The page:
The ESA/NASA Solar Orbiter spacecraft is speeding towards its historic first close pass of the sun. It happens midday on 26 March 2022.
Scientists at ESA have been working intensively on an observation campaign, in the days leading up to and around perihelion passage. All ten instruments will be operating simultaneously to gather as much data as possible.
This effort will include using its remote sensing instruments. Like the Extreme Ultraviolet Imager to image the sun. In-situ instruments to measure the solar wind as it flows past the spacecraft.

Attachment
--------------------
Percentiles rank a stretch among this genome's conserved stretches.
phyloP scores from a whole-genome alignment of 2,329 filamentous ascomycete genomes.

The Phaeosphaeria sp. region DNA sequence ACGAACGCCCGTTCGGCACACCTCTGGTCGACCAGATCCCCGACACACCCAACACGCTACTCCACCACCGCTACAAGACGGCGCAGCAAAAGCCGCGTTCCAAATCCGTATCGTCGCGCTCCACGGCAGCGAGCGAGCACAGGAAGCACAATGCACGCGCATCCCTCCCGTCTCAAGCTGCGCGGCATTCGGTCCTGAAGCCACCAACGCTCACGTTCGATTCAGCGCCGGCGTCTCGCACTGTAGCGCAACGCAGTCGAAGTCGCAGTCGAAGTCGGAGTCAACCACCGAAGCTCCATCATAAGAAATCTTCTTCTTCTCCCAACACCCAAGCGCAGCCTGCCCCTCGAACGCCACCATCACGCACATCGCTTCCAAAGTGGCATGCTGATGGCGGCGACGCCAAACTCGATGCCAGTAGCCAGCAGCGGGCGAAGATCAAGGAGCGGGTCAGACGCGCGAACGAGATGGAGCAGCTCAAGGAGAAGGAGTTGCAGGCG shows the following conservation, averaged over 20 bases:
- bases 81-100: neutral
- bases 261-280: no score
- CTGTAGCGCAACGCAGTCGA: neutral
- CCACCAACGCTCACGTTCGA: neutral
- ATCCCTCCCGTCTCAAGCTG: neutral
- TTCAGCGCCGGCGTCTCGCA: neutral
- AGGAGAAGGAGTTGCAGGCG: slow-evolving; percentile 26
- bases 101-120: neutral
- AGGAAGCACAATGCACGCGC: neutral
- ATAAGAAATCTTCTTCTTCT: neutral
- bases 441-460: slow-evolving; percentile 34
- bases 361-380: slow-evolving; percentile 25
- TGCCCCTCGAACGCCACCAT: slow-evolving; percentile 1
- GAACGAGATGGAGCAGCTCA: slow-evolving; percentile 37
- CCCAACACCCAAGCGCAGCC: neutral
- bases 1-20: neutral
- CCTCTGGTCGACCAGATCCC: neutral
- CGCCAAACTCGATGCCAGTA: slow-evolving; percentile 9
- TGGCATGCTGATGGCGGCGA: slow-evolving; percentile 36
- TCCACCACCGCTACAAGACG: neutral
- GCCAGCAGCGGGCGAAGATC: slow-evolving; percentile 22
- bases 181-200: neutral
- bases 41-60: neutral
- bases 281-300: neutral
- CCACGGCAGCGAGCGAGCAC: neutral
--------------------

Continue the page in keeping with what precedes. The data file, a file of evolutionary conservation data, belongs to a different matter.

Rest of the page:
Observing specific targets of scientific interest on the sun requires close coordination between flight control teams and the flight dynamics experts at ESA’s ESOC mission control center.
ESA teams are using the full-disk telescopes on board Solar Orbiter to identify dynamic activity. The scientists will use these specific locations to calculate accurate pointing of the narrow-angle imager for later detailed observation.
The instruments are fixed in place to the spacecraft body. The entire spacecraft must be pointed with high precision to point to specific sunspots.
This cycle of using wide-angle images to select specific narrow-angle targets. Then feeding the needed pointing back into flight control instructions takes place daily. The cycle is much speeded up during perihelion passage to ensure the best possible scientific value from up close to the sun.